Are you sure explicity granting "permits" through a "Shutdown Manager"
the way to go? Having to interact with a central service that grants
permits per-request is very worrisome. The subsystem may already have a
better way to do graceful shutdown, or just cannot follow a permit pattern.
Is it not simpler and gives more flexibility to a subsystem to drive
this via events rather than explicit callbacks to a Shutdown Manager?
class Suspending extends ShutdownEvent
void iFinishedSuspending(); // the callback to the Shutdown Manager
GIves the subsystem flexibility on how best to implement a graceful
On 6/26/12 11:00 AM, Jason T. Greene wrote:
We've worked out the rough outline of how graceful shutdown will work in
The process of graceful shutdown actually is reflected by a number of
1. Running - all services acting normally
2. Suspending - services refuse new "permits" (see below), existing
permits are allowed to be retained (and threads running under such a
permit may still acquire new permits)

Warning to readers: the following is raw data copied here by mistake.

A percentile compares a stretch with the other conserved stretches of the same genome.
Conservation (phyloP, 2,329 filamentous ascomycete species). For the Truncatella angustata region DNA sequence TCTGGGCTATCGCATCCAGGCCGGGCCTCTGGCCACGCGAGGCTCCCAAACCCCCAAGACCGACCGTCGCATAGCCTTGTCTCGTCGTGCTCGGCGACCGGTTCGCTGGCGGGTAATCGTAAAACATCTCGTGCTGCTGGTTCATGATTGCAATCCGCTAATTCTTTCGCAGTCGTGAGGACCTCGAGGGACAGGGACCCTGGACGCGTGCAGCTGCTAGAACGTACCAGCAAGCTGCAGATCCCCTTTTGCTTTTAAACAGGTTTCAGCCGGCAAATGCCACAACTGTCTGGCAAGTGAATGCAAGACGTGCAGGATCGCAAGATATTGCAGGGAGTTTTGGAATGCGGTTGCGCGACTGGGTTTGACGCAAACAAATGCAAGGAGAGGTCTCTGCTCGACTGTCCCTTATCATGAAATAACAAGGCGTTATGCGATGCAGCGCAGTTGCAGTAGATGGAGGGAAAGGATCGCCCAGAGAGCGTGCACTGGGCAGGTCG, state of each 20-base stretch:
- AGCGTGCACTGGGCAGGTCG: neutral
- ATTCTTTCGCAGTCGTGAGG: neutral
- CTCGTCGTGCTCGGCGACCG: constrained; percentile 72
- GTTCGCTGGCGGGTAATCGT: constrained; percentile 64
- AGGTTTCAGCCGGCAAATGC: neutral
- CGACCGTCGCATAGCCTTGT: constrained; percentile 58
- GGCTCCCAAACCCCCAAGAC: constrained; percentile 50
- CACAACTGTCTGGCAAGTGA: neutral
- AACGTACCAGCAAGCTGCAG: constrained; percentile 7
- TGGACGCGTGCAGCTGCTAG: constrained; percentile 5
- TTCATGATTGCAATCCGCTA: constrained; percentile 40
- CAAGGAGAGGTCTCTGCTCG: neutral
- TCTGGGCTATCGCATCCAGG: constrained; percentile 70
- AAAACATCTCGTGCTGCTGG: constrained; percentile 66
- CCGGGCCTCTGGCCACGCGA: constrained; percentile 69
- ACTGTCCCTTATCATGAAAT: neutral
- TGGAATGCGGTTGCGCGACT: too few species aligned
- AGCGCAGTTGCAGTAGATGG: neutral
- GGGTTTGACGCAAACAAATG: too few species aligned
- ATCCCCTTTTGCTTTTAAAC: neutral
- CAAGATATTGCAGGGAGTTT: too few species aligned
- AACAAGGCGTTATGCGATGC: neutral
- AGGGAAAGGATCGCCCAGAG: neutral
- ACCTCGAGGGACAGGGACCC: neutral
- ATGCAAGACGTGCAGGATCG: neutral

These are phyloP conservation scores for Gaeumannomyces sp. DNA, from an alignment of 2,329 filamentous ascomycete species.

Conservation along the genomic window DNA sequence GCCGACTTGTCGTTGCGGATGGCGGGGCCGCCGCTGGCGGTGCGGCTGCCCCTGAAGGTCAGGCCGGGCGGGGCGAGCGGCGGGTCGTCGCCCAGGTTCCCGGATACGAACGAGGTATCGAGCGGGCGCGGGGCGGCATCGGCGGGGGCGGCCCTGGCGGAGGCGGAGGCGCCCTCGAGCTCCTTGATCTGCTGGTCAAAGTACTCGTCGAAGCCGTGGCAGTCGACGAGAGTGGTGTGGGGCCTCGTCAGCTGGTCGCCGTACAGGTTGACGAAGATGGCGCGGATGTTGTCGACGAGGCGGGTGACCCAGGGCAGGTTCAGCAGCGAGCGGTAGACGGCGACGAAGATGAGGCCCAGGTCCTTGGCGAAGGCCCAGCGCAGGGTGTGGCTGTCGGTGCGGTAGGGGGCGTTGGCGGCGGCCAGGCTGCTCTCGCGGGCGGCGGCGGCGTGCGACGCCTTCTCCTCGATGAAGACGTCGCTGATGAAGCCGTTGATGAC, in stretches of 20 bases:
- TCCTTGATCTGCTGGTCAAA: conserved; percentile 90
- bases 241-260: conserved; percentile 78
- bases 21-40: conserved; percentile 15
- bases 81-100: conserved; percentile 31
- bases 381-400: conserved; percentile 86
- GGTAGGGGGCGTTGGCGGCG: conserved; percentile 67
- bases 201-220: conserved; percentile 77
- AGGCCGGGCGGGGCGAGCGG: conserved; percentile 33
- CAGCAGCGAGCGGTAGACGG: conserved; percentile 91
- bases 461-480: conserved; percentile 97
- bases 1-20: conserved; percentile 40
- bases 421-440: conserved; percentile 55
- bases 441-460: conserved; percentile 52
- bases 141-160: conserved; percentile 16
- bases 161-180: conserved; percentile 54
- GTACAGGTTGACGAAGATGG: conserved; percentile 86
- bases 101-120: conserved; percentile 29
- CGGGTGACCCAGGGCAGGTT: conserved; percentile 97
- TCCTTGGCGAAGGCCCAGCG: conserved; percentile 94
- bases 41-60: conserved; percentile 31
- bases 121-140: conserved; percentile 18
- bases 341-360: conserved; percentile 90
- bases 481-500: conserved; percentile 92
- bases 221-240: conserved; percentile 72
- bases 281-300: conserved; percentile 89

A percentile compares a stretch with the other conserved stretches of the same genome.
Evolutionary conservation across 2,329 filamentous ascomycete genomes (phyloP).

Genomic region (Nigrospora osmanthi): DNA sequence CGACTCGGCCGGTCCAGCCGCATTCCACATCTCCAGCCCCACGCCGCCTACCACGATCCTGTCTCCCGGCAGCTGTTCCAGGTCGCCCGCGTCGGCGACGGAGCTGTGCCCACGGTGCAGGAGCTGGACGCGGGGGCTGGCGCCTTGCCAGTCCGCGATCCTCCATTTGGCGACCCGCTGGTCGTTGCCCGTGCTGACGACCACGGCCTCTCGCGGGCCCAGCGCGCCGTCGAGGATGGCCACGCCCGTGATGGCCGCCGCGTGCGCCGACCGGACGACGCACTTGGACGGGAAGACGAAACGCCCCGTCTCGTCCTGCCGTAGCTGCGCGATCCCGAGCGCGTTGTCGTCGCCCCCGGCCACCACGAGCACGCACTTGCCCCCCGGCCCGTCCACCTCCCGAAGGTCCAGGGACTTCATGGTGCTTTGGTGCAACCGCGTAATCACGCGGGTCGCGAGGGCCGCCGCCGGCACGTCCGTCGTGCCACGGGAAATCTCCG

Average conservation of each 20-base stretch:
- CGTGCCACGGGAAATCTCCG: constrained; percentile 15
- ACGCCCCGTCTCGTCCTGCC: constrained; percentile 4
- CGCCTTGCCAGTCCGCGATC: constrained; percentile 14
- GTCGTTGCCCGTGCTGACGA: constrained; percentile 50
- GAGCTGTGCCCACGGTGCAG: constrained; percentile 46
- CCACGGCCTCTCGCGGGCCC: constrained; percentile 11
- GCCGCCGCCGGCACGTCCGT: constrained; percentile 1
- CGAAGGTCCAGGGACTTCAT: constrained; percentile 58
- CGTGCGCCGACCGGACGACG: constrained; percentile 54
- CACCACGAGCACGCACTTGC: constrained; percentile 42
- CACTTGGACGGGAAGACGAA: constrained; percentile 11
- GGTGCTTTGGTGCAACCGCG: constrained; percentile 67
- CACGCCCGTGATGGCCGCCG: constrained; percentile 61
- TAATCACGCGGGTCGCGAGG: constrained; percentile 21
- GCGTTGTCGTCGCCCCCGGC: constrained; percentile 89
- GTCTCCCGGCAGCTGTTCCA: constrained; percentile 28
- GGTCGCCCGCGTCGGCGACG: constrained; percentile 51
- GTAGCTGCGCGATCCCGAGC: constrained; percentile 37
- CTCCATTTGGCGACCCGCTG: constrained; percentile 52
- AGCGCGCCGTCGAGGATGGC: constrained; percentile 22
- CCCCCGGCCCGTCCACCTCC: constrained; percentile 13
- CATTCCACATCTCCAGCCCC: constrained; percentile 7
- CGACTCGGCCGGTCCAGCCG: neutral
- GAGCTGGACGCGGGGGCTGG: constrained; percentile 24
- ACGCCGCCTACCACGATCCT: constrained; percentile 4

3. Suspended - no permits are present and none may be issued
4. Shutting Down - our existing server stop process / reload admin mode
The following transitions are allowed:
1. Running → Suspending: Transition occurs at user request (to suspend
or gracefully shut down).
2. Suspending → Suspended: Transition occurs when all permits are cleared.
3. Suspending → Running: Transition occurs at user request (to exit
suspend mode or cancel graceful shutdown before it completes).
4. Suspended → Running: Transition occurs at user request (to exit
5. Suspended → Shutting Down: Transition occurs automatically (if a
graceful shutdown was requested) or at user request (if a shut down
request of any kind is entered in the Suspended state).
6. Running → Shutting Down: Transition occurs at user request (to shut
down the server "un-gracefully").
7. Suspending → Shutting Down (User aborts a graceful shutdown)
These "permits" are issued by the "Shutdown Manager", whose job is
manage these states. They are issued corresponding to the following events:
1. The invocation of an EJB method
2. The creation of a web session
3. A creation of a transaction
4. MessageEndpoint and WorkManager aquire permit allowing for release()
from a thirdparty to indicate connection close.
When a permit cannot be issued due to the server shutting down, a
standard exception message should be produced so that the user can see a
familiar error message regardless of what mechanism is used to access
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